For Financial Professionals in the US

The value of small caps for the road ahead

Portfolio Managers Justin Tugman and Craig Kempler explain how the current state of small caps and a defensive value approach complement the market environment they expect in the coming years.

Justin Tugman, CFA

Justin Tugman, CFA

Portfolio Manager, Team Leader

Craig Kempler, CFA

Craig Kempler, CFA

Portfolio Manager

Mar 21, 2023
4 minute read

Key takeaways:

  • Market upheaval during the past 16 months has left small caps more reasonably valued and reduced their share of the overall market to uncommon levels. Though the inflation that set markets reeling remains elevated, we expect it to moderate as tighter monetary policy takes hold.
  • Historically, these conditions – low relative valuations, decreased representation in the overall market, and a setting of elevated but falling inflation – have preceded periods of relative small-cap outperformance.
  • Within the asset class, we believe investors should focus on reasonably valued companies that are defensively positioned for a world of more expensive, scarcer capital and more difficult economic conditions.

The past 16 months have left us with a radically changed small-cap picture, providing investors with an opportunity to reevaluate the outlook for the asset class. Previously, higher-risk, higher-valuation, and more speculative stocks generally led small caps higher and resulted in them trading at extreme valuations, fueled by historically low interest rates. Now, a new regime of significant tightening from the Federal Reserve (Fed) has significantly reset the small-cap market, changing future expectations considerably.

Small has gotten smaller, providing room to grow

Over the past year, small-cap valuations have moderated to more reasonable absolute levels. However, compared to large-cap stocks, relative valuations of small cap stocks are at levels that have historically presented attractive investment opportunities. This readjustment in valuations has, in part, drawn down small caps’ representation in the overall market to uncommon levels, with small caps now making up less than 4% of the total equity market.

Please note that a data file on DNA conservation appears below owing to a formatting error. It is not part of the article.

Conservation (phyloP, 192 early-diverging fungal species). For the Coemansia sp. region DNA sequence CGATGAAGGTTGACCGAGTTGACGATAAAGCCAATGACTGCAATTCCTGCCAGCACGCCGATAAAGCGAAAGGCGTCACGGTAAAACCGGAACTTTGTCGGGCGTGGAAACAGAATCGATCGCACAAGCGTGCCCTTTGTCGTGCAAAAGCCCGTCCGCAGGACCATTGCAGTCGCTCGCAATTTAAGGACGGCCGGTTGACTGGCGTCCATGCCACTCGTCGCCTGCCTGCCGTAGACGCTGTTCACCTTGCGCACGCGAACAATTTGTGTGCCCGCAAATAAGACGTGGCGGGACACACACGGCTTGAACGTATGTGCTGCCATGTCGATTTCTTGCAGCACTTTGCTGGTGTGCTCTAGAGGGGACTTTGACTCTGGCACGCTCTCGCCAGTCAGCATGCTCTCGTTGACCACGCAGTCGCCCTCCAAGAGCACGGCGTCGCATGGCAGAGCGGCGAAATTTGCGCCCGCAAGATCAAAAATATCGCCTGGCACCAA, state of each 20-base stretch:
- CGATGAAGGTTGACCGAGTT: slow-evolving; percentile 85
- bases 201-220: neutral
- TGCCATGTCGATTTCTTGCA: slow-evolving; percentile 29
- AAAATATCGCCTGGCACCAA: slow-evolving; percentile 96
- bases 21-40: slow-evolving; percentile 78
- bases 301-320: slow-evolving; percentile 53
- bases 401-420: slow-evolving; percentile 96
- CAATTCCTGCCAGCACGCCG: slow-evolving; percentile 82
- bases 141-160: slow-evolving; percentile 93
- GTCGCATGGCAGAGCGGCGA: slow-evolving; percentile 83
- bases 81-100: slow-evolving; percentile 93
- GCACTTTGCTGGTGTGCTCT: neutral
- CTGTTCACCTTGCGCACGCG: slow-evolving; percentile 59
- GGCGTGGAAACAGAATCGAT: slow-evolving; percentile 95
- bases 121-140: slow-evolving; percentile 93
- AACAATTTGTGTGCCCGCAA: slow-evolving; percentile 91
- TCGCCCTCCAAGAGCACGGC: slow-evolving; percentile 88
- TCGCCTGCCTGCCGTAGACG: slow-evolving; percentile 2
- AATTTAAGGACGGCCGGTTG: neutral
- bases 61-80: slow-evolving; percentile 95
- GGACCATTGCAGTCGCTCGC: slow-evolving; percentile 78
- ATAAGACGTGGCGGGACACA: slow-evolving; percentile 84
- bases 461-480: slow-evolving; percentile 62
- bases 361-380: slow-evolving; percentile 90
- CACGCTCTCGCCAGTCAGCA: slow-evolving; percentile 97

The last time small caps dipped to these levels was in 2020 (at the onset of the COVID pandemic) and, prior to that, during the Great Depression in the 1930s. When small caps dip below 5% of the total market, it has tended to be an impetus for outperformance in the following one-, two-, and three-year periods (Figure 1).

Figure 1: Small caps: percentage of total market and subsequent performance

  12M subsequent performance   24M subsequent performance   36M subsequent performance
Small as % of mkt Small Large Small vs large   Small Large Small vs large   Small Large Small vs large
Above 5% 14.0% 12.8% 0.8% 27.9% 27.0% 0.8% 42.9% 43.3% 0.5%
Below 5% 17.2% 10.7% 4.3% 37.2% 22.2% 10.8% 57.6% 32.1% 18.3%
Overall 15.5% 11.8% 2.4%   32.2% 24.8% 5.3%   49.5% 38.3% 8.5%


Past performance is no guarantee of future results. Source: Center for Research in Security Prices (CRSP®), The University of Chicago Booth School of Business; Jefferies LLC, as of Dec. 31, 2022.